Factors determining change of antibiotic and prolong hospital stay in children with severe pneumonia in a tertiary care hospital, Dhaka, Bangladesh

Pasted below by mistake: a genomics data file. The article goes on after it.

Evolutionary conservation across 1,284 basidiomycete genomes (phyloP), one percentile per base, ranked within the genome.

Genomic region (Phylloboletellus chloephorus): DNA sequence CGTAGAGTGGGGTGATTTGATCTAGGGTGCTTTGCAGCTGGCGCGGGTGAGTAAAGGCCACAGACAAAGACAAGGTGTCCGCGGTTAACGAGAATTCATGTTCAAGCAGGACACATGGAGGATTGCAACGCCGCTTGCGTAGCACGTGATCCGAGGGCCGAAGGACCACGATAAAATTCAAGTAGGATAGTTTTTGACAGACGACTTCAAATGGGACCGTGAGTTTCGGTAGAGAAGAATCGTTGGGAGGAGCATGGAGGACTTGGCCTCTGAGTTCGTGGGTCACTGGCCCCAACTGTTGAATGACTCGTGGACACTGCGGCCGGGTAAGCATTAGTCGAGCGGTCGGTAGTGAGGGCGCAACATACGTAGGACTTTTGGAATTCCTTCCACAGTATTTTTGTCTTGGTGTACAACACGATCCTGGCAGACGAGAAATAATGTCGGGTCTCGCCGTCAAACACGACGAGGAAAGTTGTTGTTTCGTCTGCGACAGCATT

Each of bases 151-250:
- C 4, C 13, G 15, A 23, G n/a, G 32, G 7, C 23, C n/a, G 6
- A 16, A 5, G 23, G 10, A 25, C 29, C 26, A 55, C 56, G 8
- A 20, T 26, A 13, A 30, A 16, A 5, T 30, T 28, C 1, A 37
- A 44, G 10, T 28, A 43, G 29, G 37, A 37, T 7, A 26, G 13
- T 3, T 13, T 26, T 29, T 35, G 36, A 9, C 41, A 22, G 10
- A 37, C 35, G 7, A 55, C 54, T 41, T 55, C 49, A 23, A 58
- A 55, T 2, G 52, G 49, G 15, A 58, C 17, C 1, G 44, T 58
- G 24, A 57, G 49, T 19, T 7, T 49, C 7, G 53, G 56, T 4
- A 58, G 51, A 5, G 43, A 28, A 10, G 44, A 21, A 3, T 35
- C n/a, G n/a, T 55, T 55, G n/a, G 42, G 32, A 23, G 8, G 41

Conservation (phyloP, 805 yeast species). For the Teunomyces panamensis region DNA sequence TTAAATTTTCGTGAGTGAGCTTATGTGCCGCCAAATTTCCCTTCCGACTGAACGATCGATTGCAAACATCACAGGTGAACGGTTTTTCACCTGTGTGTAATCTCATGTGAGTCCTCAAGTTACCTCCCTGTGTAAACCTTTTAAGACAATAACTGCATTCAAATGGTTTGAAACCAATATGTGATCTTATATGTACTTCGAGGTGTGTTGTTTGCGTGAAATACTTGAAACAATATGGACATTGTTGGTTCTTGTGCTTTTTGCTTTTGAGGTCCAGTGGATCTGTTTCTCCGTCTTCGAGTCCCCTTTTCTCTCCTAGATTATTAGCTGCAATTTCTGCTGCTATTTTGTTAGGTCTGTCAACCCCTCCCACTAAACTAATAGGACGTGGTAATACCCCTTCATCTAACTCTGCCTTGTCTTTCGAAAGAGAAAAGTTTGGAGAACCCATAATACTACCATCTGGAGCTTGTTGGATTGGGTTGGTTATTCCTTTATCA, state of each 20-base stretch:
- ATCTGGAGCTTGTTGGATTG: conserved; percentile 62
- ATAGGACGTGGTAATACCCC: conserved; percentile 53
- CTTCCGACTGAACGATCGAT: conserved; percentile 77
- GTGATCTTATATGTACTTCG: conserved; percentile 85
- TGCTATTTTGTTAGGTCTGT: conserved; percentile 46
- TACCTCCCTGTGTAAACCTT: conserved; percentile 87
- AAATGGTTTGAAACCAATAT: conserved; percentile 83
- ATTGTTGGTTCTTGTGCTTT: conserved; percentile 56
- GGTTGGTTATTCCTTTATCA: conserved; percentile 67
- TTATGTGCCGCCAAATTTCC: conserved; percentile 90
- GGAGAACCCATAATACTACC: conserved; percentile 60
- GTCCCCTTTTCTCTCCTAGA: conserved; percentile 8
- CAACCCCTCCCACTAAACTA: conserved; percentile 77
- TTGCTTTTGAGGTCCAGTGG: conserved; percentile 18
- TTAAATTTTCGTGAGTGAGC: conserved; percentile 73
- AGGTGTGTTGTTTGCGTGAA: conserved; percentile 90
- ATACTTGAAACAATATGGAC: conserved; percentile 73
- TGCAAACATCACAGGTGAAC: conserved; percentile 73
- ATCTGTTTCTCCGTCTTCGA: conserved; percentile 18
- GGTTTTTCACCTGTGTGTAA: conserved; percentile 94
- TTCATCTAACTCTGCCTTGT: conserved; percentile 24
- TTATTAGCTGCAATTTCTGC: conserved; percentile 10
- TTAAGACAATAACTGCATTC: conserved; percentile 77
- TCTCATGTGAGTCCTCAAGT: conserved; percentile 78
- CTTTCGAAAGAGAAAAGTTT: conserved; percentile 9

Background: Pneumonia is one of the most common infections in the pediatric age group and one of the leading diagnoses that results in hospital admission for children. Severe pneumonia remains a common and serious condition worldwide. Various micro-organisms can cause pneumonia, and etiologies differ by age. Clinical manifestations vary, and diagnostic testing is frequently not standardized. Objective: To identify the factors determining the need of antibiotic change and prolong hospital stay in children Under Five Years of Age Hospitalized with Severe Pneumonia. Study design: Prospective observational cohort study. Study place and period: Dhaka Shishu (Children) Hospital, Dhaka, from December 2012 to May 2013. Study population: Children under 5 years of age admitted with severe pneumonia. Sample size: n= One Hundred Fifty included. Methods/ Procedure: All the data was collected and recorded systematically in a questionnaire and was analyzed using computer software SPSS (Statistical package for social sciences) and analysis was multivariate to find out the significant factors. Main outcome measures: Change of antibiotic and prolong hospital stay, in children Under Five Years of Age Hospitalized with Severe Pneumonia of this study. Results: The mean age was found 9.49±6.83 months with range from 2 months to 36 months and Male to female ratio was 2:1. The duration of hospital stay was >5 days in almost two third (62.7%) of the patients. The mean age of the mothers was 24.67±4.19 years. Regarding study of association of different factors with prolong hospital stay it was observed that patients who needed prolong hospital stay 53.2% of them live in an overcrowded environment and 32.1% patients live in an overcrowded environment who didn`t need prolong hospital stay. Among 150 study patients, 98(65.3%) needed a change in antibiotics, 94(62.7%) patients needed more than 5 days’ hospital stay. 34.7% of patients were exclusively breast fed of those who needed a change in antibiotic and 80.8% among those who didn`t need any change. 85.7% presented with head nodding among those who needed antibiotic change, on the other hand, 19.2% with head-nodding among those who didn`t need antibiotic change. Leukocytosis was found in 57.1% and 19.2% among patients who needed a change of antibiotics and didn`t need antibiotic change respectively. In patients who needed a change of antibiotic, positive blood culture was found in 20.4% of cases and it was 0% among patients who didn`t need a change. Radiological abnormality was found in 87.8% of patients who needed antibiotic change and 42.3% in patients who didn`t need antibiotic change. Statistically significant (p<0.05) factors associated with two groups of patients those who needed a change of antibiotics and those who didn`t need are overcrowding, exclusive breastfeeding, head nodding on presentation, leukocytosis, positive blood culture, and abnormal CXR. Conclusion: Children hospitalized with severe community-acquired pneumonia [as defined by World Health Organization (WHO)] who had not received exclusive breastfeeding, had stayed in overcrowded homes and had an abnormal chest radiograph were more likely to fail to respond with the primary antibiotic regimen and require change of antibiotics and prolonged hospital stay.
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